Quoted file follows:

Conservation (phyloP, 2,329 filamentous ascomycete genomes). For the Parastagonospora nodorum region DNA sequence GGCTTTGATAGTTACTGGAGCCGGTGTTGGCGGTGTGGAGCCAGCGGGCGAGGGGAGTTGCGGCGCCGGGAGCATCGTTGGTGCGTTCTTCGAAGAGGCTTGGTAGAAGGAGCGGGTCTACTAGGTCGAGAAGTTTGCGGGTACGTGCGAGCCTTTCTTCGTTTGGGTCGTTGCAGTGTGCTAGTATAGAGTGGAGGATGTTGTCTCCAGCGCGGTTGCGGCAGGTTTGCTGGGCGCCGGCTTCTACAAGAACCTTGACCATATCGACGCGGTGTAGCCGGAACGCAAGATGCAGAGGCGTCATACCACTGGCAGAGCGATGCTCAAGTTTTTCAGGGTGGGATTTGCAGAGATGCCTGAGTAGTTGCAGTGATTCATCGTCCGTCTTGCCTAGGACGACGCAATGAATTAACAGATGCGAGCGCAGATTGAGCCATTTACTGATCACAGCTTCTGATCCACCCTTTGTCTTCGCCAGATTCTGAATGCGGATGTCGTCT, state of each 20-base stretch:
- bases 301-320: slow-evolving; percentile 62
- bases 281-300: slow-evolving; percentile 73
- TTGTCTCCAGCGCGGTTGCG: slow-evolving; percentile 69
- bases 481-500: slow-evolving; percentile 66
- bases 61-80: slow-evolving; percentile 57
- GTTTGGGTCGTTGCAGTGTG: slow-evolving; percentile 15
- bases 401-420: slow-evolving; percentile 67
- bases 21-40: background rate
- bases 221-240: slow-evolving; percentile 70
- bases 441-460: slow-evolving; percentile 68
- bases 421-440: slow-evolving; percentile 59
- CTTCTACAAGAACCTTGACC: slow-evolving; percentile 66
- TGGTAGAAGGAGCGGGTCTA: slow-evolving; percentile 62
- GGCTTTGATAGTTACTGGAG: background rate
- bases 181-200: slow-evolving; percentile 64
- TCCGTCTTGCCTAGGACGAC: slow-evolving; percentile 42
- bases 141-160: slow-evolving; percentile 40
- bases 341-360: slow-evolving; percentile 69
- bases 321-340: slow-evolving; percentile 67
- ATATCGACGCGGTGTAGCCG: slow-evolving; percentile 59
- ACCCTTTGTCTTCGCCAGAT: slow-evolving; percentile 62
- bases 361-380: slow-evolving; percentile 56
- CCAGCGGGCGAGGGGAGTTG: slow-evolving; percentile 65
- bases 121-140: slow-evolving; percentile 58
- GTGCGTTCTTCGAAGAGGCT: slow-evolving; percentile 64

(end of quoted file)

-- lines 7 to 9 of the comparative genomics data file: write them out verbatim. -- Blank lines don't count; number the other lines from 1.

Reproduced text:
- GTTTGGGTCGTTGCAGTGTG: slow-evolving; percentile 15
- bases 401-420: slow-evolving; percentile 67
- bases 21-40: background rate